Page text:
Pediatric Occupational Therapist Training and Career

A pediatric occupational therapist helps children with disabilities or injuries improve or regain the motor skills and functions needed for daily activities. Find out about the job duties, degrees and training programs, as well as licensing requirements and certification options. Learn the job growth and salary projections for this profession. Schools offering Occupational Therapy Assistant degrees can also be found in these popular choices.

What You Need to Know

The road to become a pediatric occupational therapist requires a master's degree and clinical work before qualifying to be licensed. Practicing pediatric occupational therapists work with children in a variety of settings.

Responsibilities Use therapeutic techniques to help children with injuries or disabilities to function as normally as possible in school, at home or socially
Degrees Master's degree
Median Salary (2014) $78,810

U.S. Bureau of Labor Statistics

What Responsibilities Do Pediatric Occupational Therapists Have?

Occupational therapists (OT) assist patients in overcoming physical and cognitive difficulties to achieve and function to their highest potential in their surroundings. Pediatric occupational therapists work with infants, toddlers, school-aged children and teenagers with impaired motor, emotional or mental functions.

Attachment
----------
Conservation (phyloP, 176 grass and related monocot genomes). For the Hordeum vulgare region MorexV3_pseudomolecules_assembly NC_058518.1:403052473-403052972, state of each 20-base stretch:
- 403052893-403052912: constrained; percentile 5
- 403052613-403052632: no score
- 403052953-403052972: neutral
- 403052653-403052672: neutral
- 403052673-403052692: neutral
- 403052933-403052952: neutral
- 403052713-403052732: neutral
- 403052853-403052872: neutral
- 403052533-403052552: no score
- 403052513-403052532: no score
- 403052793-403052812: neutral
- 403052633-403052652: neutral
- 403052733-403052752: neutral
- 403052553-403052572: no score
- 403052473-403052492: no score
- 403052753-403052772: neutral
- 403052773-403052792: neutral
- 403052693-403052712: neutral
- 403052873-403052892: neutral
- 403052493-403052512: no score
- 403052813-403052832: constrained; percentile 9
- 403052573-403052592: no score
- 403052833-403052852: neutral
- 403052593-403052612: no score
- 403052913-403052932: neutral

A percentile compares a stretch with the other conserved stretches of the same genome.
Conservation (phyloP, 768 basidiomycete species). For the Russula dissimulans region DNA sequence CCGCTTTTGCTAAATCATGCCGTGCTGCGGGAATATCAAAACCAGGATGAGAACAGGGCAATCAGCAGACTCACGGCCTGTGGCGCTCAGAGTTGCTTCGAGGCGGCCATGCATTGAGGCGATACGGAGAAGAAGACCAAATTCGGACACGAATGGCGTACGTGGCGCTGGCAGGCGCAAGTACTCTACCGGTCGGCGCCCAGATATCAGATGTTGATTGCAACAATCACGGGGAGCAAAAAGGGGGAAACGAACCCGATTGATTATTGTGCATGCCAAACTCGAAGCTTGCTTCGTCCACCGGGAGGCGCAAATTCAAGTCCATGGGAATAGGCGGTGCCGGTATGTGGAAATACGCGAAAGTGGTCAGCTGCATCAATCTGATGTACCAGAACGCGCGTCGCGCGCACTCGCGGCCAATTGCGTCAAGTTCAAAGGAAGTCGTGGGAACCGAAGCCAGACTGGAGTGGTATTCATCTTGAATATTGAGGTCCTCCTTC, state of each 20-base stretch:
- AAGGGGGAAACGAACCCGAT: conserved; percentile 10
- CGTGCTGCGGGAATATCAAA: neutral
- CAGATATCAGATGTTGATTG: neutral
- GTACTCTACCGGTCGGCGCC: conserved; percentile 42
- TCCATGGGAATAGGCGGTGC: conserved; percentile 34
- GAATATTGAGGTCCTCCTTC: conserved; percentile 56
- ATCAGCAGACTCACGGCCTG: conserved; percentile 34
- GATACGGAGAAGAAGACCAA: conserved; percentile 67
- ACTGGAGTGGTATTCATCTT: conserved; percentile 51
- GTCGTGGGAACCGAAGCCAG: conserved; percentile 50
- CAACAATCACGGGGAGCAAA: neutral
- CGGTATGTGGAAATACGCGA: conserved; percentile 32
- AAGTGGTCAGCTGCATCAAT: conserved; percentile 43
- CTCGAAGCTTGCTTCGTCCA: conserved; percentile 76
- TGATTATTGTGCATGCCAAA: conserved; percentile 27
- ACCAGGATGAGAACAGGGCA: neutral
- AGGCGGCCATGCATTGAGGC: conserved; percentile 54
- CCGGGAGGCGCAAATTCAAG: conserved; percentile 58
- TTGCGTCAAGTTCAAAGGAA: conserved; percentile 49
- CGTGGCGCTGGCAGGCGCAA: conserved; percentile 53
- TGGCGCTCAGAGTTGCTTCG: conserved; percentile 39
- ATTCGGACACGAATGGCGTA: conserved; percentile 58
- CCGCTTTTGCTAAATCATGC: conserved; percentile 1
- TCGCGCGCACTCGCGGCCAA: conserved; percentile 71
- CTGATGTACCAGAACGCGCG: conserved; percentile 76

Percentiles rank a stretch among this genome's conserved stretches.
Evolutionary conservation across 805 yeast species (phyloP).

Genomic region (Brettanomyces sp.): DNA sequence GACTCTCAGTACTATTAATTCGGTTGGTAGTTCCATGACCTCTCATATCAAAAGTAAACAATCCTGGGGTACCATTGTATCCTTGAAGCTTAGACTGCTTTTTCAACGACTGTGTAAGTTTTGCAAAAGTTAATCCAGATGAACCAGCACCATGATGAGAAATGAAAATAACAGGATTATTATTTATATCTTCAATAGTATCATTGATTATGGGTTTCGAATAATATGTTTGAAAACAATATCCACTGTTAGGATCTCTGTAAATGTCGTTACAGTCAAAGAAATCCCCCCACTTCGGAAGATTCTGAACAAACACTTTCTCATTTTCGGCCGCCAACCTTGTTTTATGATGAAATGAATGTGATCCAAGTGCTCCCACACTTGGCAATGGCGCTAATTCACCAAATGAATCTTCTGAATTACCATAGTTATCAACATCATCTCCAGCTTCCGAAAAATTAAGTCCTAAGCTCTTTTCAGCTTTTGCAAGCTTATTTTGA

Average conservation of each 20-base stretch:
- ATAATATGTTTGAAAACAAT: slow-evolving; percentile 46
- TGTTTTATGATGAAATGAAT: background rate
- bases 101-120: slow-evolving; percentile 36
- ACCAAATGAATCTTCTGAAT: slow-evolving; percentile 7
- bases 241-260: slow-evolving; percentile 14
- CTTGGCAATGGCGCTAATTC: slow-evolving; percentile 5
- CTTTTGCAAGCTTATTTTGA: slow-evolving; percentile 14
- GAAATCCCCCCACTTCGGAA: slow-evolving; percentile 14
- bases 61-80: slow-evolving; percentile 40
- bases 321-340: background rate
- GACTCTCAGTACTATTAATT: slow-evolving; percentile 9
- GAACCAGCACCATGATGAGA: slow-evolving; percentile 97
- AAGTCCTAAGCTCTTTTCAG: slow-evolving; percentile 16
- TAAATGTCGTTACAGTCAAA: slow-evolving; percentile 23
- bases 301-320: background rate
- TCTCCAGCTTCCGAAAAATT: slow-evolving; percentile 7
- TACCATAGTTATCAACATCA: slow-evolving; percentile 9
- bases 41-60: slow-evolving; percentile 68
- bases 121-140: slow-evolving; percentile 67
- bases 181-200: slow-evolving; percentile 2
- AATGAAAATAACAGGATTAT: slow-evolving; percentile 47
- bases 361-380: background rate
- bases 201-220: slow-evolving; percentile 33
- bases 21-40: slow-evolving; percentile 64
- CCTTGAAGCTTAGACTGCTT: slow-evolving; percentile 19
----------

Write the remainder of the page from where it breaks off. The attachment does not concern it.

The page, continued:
Children with physically damaging injuries or developmental disabilities could require the services of pediatric occupational therapists in order to manage in a school, social setting or home environment. School children with hyperactivity, learning disorders, autism or other developmental injuries might need OTs to assist in special education programs. As a pediatric occupational therapist, you can recommend special accommodations or administer therapy, including coordination exercises, sensory integration activities, electrical stimulation or handwriting assistance programs.

What Training Do I Need?

To become an occupational therapist, you'll require at least a master's degree in occupational therapy from a school accredited by the Accreditation Council for Occupational Therapy Education (ACOTE). As of 2015, ACOTE accredited 293 OT programs, including over 150 master's degree programs and seven doctoral programs (www.aota.org). You can find degree programs specifically in pediatric occupational therapy or general occupational therapy with a concentration or practicum in pediatric treatment. If you're program doesn't include a concentration in pediatric OT, you could also apply for a fellowship in the specialty after earning your graduate degree.

What Courses Could I Take?

You'll study cognitive development and sensory integration as well as gross and fine motor development. From a pediatric standpoint, you might find a school that offers on-campus clinics where you can engage children and their parents in music, visual, writing or interactive programs to gain hands-on experience applying various therapy treatments. Courses related to pediatric occupational therapy could cover topics in behavioral and disability assessment, intervention techniques and sensory program development. You'll usually need to participate in some sort of clinical or practical training either at a campus clinic or local facility.

What Certifications or Licensure Will I Need?

To work as a pediatric occupational therapist, you'll need to obtain a state license. The requirements for licensure vary by state, but you could be required to submit to a background check, meet education requirements and pass a state-issued and/or national exam. Some states have different levels of licensure based on your educational background and the type of treatment you perform.